The retractable tape measure – curse of the new millenium

When I’m emperor of the world I’m banning retractable tape measures.

They’re the things you buy in hardware stores every week because the one you thought you had in the shed has mysteriously gone missing again.

By all the laws of logic there should be several dozen scattered around the house and garden, but you can never find one when you want one; or when you do find it, its innards have poured out and they won’t retract. Or its innards are coiled up exactly where they should be, but they won’t. . . tract?

My granddad was a cabinet maker and he, lucky man, died before the age of retractable tape measures.

He must have seen them coming.

He had a wooden ruler that folded down to nine inches and stuck out of his overalls pocket. It unfolded to one yard, which is just less than a metre, and if he wanted to measure something longer than that he moved it along. He built intricate furniture out of quality timbers and I can’t recall him ever getting a measurement wrong.

I have retractable tape measures that could girdle the earth and I don’t recall ever getting a measurement right. It’s a well known fact that retractable tape measures are always inaccurate by 10cms. Ask any builder. In the industry it’s known as the 10-centimetre rule.

But there are other reasons why they should be the first modern invention we jettison, even ahead of the internal combustion engine.

First, they’re the source of some serious psychological problems in people who use them. We’ve had road rage and computer rage, but there’s been no research done into the number of marriages that have fallen to bits, or heart attacks that have been triggered, by trying to measure an item that’s 7.5 metres long with a retractable tape measure that’s eight metres long. Theoretically this should be simple: you hook the little jiggly bit over the edge of the thing you’re measuring and you walk to the other end.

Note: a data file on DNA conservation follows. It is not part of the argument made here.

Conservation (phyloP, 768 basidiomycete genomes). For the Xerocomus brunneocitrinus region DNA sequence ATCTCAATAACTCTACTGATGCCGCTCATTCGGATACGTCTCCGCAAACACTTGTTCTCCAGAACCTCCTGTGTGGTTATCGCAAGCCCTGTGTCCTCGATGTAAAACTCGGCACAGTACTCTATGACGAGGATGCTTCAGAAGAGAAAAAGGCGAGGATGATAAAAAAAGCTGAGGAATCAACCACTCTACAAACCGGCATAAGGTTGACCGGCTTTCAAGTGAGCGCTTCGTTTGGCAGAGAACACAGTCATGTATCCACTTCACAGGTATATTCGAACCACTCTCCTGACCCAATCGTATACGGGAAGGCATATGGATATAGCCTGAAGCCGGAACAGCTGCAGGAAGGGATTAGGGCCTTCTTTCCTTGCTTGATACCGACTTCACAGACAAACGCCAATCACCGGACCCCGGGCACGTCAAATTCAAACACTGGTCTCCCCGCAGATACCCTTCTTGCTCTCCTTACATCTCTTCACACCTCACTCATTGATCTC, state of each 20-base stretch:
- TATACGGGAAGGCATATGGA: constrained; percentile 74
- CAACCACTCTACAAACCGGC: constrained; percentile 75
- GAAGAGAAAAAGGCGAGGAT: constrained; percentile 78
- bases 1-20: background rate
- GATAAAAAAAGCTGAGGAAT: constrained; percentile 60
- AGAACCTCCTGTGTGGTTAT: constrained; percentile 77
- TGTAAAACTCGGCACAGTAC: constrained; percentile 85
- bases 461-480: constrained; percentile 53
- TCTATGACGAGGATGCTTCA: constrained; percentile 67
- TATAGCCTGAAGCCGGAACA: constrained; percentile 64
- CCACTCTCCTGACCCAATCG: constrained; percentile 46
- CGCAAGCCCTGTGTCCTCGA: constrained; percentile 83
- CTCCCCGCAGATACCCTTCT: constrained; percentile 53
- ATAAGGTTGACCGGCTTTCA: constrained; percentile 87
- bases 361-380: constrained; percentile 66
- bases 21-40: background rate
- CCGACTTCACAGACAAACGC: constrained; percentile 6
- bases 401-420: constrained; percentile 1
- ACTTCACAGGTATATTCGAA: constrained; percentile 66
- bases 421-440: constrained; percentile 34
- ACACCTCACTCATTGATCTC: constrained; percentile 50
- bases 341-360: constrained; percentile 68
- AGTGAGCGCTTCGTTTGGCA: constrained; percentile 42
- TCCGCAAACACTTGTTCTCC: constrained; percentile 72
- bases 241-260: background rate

But in reality the bloody thing slips off just before you can make a note of the measurement. In extreme cases it retracts so fast it develops whiplash and severs your ear.

And it’s no good staying where you are and feeding the thing out a little at a time, because just before it reaches its target – it bends in the middle.

This is true no matter what the distance, unless it’s a distance you can measure with your arms stretched out. In those cases the tape will be stuck in its casing and nothing will budge it. They ought to have warnings on the packet: “Do not attempt to repair at home. Seek professional advice.”

Because if you do try to repair it at home, the entire roll of razor-sharp tape will strike like a taipan, putting out an eye, and possibly slicing through your carotid artery.

One other thing: if this happens to you it’s better to bleed to death quietly than to get your wife to help. It never works because your wife has an intimate knowledge of tape measures and the way they work and you will have been doing it all wrong. There are worse fates than dying.

Don’t exaggerate, I hear you say. And yes, all right then, maybe I do exaggerate, just a little. But even without these things – even without the risk of terminal injury – there is still the 10-centimetre rule.

I fell foul of it again yesterday, cutting the new carpet. I pride myself on accuracy, and you can’t trust the little jiggly bit on the end of the tape. Yes, I know it can only make a difference of a millimetre or two, but I pride myself on accuracy.

So – as always – I started my measurements at the 10-centimetre mark.

Seven metres.

Then I transferred it to the carpet.

“I’m glad we chose oatmeal,” said my wife, watching me.


“D’you think we’ll have enough left for the study?”


“I’m glad you’re cutting it. I’d never get it that straight. . .”

“Hmmmmm. . .”

“You remembered the 10-centimetre rule, didn’t you. . .?”